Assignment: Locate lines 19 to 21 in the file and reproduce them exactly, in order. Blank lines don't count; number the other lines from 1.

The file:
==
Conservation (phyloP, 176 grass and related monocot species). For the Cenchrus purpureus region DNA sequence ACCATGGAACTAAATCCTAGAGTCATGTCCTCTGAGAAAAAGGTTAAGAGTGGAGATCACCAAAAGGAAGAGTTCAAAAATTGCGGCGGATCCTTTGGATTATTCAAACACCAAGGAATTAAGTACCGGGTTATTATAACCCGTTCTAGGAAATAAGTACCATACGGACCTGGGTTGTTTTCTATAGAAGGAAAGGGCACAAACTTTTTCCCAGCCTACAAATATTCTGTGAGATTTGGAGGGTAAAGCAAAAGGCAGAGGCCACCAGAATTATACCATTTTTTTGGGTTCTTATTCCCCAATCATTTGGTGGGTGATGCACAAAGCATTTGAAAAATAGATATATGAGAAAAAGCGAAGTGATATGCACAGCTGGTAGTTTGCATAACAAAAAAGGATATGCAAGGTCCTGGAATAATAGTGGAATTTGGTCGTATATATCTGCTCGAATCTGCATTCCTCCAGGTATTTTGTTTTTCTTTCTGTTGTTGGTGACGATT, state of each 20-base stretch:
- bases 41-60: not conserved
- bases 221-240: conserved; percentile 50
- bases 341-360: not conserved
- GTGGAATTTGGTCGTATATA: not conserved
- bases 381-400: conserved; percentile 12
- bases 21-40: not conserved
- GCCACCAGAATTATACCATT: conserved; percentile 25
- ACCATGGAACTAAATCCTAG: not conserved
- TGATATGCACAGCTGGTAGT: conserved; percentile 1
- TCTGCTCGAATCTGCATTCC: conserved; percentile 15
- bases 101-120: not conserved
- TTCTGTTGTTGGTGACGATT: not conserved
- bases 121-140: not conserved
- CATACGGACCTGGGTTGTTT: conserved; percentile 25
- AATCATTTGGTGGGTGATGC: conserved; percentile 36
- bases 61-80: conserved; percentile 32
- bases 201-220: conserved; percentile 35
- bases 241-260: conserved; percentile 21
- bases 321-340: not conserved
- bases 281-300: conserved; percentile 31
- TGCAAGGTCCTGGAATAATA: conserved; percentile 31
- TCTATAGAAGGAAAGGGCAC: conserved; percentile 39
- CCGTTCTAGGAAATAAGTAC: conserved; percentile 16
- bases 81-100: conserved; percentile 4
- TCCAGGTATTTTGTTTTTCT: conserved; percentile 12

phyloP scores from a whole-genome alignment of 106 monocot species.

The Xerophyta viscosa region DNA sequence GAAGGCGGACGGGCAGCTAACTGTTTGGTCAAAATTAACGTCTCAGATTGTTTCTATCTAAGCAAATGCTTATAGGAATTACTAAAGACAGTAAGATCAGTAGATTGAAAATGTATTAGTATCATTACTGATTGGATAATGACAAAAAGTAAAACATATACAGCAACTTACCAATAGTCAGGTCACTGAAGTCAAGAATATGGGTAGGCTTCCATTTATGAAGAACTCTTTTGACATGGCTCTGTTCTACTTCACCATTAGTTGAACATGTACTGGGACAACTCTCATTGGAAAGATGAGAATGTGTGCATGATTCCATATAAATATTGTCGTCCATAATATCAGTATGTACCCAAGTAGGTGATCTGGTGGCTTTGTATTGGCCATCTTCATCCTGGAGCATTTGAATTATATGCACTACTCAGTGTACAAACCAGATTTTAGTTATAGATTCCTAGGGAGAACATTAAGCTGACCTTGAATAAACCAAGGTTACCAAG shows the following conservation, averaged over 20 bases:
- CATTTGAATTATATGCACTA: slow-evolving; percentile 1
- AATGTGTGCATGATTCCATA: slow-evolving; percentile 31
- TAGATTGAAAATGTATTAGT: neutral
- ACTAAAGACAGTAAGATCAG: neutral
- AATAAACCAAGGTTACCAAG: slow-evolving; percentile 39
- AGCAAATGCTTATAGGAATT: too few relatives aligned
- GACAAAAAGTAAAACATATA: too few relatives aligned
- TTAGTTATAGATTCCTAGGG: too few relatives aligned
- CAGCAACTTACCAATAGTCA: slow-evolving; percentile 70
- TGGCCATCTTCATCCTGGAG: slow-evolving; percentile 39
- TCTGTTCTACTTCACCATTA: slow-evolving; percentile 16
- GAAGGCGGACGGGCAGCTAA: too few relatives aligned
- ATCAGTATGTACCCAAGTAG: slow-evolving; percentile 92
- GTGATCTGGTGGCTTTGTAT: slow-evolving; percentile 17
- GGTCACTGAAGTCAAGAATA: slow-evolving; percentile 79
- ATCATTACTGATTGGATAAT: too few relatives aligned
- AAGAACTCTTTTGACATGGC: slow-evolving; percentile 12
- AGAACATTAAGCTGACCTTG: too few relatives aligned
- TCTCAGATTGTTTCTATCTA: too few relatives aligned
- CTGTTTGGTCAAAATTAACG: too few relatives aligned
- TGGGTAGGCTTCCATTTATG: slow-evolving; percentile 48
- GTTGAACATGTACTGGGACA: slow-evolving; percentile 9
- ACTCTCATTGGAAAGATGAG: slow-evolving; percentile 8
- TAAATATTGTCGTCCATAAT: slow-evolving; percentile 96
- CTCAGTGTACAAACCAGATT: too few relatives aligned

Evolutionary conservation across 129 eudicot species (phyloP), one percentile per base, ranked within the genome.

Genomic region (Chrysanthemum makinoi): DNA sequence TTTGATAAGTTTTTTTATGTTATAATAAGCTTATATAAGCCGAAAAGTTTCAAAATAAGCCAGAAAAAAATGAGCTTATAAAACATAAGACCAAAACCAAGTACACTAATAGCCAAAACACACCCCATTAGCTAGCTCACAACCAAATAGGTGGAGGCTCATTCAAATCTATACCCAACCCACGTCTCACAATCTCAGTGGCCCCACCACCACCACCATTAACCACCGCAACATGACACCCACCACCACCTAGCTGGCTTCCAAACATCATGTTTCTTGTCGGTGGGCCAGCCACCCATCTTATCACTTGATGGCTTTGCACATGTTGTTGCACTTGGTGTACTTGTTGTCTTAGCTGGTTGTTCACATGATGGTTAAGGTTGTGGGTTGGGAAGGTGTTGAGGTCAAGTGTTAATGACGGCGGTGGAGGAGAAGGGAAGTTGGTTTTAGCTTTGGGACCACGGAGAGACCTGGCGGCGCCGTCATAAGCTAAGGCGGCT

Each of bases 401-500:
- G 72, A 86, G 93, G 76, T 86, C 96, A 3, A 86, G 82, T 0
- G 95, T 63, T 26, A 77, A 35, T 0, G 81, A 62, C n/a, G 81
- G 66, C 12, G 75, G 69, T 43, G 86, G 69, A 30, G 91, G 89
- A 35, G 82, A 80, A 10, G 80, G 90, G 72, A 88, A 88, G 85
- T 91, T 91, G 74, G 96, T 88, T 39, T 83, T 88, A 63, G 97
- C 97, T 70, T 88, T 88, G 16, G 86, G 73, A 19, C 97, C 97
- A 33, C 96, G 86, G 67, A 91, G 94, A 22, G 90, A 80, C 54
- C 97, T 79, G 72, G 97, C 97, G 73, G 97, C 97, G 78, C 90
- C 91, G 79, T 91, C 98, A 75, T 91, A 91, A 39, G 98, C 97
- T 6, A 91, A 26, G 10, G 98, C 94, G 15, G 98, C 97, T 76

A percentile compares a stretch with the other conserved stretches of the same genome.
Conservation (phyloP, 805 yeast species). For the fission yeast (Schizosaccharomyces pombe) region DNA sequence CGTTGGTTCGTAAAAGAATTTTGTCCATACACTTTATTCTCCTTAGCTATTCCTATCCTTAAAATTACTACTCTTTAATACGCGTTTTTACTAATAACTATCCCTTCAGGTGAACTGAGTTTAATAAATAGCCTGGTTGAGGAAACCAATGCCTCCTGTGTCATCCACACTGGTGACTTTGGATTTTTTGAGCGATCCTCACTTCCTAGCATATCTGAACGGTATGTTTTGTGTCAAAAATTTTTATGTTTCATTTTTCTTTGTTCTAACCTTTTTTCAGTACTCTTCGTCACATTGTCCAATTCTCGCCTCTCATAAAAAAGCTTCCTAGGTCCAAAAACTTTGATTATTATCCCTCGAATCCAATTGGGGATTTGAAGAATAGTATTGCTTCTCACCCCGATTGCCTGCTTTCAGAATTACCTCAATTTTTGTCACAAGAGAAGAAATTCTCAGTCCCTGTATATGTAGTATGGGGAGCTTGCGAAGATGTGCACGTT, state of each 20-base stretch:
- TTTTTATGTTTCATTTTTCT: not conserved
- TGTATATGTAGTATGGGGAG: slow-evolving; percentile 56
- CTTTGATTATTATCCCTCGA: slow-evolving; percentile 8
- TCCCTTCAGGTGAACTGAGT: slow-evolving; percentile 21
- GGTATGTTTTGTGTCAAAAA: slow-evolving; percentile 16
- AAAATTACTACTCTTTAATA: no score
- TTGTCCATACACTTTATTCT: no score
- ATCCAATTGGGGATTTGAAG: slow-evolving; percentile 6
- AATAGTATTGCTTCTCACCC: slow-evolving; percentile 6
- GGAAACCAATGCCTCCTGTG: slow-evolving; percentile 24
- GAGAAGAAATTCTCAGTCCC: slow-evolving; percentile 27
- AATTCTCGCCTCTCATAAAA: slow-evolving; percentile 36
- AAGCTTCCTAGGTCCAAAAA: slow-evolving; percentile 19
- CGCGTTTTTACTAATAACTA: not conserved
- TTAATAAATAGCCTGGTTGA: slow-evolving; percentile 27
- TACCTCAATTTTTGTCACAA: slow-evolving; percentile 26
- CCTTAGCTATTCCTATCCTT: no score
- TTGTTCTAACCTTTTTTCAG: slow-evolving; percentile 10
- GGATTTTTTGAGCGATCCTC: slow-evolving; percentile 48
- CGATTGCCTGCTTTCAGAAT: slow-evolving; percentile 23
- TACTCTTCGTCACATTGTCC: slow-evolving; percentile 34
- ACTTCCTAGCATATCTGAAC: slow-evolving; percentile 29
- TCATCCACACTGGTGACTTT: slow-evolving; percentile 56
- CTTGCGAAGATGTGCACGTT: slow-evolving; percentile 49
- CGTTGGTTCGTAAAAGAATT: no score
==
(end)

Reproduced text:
- bases 241-260: conserved; percentile 21
- bases 321-340: not conserved
- bases 281-300: conserved; percentile 31